Here at VietChannel, we do not like to stir politics into entertainment…but because this has been a pretty hot topic lately, maybe you all would like to know, too.

Basically, the whole sha-bang started a few weeks ago when National Geographic Society released a world map that showed the disputed Truong Sa (Paracel) archipelago in the East Sea as part of China. The map labeled the Paracels with its Chinese name and annotates in red, “China.”

Now.

Since we all know how strongly the Vietnamese public feel about protecting “Hoang Sa & Truong Sa”, such errors would obviously not be tolerated despite NGS releasing a press release stating that their maps are apolitical & have  no legal value.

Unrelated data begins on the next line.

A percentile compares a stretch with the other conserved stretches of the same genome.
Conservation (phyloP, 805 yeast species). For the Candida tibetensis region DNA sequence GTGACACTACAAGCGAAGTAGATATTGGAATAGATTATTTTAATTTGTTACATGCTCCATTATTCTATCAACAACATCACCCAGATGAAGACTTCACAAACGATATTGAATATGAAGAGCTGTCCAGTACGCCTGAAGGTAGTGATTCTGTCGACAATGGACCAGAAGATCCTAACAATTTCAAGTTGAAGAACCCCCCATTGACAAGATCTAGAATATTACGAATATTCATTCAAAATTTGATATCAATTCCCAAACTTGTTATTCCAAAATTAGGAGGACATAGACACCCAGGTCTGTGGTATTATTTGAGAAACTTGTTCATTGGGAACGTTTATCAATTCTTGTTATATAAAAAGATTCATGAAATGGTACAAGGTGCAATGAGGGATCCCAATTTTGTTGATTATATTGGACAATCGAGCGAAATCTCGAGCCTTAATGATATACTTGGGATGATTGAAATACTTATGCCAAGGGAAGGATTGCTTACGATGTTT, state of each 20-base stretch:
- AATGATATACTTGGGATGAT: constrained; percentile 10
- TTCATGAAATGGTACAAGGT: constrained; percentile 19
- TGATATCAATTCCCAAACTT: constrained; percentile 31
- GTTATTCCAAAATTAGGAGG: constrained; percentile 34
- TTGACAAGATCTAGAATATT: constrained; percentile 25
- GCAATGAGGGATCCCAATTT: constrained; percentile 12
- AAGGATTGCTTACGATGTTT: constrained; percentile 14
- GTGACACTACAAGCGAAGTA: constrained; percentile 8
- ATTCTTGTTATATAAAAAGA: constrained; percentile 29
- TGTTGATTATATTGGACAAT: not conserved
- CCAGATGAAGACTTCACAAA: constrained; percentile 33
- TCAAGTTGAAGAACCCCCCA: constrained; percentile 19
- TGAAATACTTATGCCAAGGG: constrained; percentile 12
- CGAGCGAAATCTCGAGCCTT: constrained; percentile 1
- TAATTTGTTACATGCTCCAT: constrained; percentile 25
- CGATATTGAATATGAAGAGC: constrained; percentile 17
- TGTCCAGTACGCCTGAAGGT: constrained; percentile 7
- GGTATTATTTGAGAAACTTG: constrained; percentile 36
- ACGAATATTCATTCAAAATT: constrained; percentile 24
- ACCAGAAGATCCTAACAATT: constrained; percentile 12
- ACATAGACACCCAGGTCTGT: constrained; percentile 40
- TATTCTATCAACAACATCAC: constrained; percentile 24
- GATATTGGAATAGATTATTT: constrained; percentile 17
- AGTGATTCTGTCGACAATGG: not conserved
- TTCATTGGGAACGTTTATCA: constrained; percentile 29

After the Viet group Nguyen Thai Hoc Foundation protested it and started an online petition on March 11 which was signed by more than 8100 people worldwide in a matter of just days, National Geographic Society announced Wednesday that it would correct this mistake.

To add fuel in fire, Google, only a few days later, committed nearly the same mistake. In a newly released world map, the border runs through Lao Cai town, showing half of Lao Cai Province as being in China as well as relocating Ban Gioc waterfall to Chinese territory. People were clearly not happy since thousands of square kilometers of Vietnamese territory were involved. In result, more complaints were filed causing Google to clarify that this was just a minor error.

However, the fishy stench actually lies within the little time lapse in which both controversial incidents occurred. Coincidence?….Thoughts?

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